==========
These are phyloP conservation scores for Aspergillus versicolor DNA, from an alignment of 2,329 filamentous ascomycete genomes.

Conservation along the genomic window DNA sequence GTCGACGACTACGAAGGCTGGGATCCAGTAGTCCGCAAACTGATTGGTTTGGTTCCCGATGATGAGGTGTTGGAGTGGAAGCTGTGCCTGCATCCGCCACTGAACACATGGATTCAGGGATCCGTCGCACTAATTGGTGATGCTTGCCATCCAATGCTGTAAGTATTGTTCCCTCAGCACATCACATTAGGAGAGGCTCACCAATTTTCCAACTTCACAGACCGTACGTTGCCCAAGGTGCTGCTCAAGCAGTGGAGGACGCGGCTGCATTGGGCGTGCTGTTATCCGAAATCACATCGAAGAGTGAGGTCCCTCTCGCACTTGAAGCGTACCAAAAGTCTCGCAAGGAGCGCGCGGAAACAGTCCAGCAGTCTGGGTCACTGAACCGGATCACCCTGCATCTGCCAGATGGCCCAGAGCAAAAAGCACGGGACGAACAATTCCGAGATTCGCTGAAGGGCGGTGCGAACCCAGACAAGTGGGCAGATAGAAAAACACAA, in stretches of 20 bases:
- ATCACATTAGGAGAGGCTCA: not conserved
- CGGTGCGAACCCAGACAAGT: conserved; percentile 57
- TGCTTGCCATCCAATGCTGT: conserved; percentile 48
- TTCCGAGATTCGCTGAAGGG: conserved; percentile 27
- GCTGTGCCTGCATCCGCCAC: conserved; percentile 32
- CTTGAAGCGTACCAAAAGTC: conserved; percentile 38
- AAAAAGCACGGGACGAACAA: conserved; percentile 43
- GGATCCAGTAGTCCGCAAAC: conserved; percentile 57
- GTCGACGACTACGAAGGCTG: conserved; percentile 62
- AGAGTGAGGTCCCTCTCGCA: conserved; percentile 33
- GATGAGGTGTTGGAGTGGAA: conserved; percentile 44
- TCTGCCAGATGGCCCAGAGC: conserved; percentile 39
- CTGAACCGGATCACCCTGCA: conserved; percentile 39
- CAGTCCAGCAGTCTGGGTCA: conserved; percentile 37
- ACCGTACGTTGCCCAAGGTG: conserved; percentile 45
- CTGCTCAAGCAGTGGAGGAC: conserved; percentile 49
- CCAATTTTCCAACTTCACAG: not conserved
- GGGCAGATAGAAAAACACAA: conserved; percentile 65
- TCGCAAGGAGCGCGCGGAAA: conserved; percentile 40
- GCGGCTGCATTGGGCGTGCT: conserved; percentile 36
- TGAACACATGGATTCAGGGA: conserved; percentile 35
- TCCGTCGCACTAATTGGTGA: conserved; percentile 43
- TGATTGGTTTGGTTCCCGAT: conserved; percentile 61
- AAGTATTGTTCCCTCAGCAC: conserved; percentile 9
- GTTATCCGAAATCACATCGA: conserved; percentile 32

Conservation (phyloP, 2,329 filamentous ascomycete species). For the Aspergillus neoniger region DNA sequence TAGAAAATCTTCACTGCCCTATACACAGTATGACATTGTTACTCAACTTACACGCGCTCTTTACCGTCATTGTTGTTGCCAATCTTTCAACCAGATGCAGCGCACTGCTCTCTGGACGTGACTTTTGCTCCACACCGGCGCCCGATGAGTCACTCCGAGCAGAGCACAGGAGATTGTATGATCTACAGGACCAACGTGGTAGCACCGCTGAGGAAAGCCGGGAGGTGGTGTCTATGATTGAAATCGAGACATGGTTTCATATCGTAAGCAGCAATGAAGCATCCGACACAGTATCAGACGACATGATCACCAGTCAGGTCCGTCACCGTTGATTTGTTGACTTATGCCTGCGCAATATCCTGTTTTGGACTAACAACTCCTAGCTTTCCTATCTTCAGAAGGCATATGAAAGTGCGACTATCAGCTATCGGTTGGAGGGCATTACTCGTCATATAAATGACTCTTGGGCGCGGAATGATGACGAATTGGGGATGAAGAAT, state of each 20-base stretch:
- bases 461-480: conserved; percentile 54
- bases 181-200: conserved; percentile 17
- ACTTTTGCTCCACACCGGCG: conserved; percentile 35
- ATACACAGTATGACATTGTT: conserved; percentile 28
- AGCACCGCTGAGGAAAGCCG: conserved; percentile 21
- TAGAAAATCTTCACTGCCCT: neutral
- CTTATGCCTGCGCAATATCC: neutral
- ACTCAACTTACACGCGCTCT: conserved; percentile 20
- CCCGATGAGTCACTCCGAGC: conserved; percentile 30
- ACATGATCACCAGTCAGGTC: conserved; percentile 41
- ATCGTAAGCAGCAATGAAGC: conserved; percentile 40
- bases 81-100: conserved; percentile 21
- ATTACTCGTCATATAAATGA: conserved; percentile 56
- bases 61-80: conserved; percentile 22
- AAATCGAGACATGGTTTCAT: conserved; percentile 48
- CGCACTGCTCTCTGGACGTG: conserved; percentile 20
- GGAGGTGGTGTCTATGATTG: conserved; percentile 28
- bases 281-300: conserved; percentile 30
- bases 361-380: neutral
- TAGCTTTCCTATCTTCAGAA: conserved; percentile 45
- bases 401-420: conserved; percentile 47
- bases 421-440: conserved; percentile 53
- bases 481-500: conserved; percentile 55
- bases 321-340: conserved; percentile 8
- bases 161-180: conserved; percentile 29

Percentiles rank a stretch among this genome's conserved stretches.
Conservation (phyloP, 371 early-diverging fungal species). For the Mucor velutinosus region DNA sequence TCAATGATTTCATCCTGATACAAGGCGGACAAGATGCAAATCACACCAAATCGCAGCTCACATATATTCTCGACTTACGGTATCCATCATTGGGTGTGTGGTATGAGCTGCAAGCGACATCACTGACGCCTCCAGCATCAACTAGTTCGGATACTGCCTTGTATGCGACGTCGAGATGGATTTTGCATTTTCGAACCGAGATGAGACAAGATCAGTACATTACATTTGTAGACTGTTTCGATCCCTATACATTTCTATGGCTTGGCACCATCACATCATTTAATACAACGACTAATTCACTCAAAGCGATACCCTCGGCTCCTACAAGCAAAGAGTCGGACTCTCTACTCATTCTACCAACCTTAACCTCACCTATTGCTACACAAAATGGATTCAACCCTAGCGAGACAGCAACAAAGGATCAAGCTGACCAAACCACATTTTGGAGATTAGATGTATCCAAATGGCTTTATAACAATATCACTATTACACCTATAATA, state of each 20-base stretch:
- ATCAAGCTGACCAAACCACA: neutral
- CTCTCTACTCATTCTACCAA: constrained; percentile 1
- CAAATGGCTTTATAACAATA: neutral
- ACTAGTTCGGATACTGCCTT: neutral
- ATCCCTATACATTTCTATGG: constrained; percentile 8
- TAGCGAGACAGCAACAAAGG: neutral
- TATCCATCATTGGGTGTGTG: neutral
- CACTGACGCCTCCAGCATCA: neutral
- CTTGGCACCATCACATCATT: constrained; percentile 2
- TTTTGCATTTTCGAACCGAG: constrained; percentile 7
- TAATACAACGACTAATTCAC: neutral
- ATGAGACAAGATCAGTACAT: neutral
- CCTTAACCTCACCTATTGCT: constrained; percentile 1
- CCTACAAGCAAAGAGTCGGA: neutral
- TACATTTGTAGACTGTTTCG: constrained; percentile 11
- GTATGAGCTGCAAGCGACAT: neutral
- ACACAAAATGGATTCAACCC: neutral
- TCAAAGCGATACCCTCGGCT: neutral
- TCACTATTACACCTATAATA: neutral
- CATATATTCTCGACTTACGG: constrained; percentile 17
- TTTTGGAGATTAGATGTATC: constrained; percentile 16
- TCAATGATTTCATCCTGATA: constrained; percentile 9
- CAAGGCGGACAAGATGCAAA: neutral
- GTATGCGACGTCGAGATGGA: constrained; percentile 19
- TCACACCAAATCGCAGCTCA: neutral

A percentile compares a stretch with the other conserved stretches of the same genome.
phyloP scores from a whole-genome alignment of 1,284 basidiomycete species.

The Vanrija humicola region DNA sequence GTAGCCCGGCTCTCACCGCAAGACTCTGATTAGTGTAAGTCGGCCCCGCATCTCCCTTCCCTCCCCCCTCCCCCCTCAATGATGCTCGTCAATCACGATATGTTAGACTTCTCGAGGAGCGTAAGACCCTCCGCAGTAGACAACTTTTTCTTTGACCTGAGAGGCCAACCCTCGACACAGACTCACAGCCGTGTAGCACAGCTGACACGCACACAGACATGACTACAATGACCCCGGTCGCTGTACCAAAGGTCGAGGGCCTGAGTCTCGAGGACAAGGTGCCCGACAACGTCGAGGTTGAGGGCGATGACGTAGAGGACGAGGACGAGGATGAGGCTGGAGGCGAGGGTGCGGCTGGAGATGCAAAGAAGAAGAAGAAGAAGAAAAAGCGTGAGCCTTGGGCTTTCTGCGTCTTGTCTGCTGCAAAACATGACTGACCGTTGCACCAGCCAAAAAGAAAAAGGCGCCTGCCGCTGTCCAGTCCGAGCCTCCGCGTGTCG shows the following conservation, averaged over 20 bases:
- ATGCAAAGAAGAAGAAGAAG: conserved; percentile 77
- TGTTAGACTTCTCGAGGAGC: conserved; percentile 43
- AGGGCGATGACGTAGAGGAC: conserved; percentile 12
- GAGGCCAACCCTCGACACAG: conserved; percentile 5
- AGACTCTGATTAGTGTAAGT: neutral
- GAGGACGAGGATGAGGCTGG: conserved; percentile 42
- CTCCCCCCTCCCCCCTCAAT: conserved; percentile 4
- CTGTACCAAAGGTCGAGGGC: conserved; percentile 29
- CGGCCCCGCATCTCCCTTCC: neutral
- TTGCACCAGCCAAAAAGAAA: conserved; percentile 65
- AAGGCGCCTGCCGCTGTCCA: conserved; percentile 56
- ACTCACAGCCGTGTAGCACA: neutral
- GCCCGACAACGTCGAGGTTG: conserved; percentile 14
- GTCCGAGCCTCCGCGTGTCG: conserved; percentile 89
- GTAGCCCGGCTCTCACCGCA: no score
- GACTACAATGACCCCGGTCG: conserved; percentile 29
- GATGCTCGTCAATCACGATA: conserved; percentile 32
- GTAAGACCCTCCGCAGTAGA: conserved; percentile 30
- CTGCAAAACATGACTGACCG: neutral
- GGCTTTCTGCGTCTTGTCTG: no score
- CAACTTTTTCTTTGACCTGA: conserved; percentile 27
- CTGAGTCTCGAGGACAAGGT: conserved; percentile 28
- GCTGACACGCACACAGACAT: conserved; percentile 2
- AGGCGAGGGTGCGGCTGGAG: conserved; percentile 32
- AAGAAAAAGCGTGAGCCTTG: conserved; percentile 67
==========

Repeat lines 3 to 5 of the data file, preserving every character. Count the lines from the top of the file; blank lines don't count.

- ATCACATTAGGAGAGGCTCA: not conserved
- CGGTGCGAACCCAGACAAGT: conserved; percentile 57
- TGCTTGCCATCCAATGCTGT: conserved; percentile 48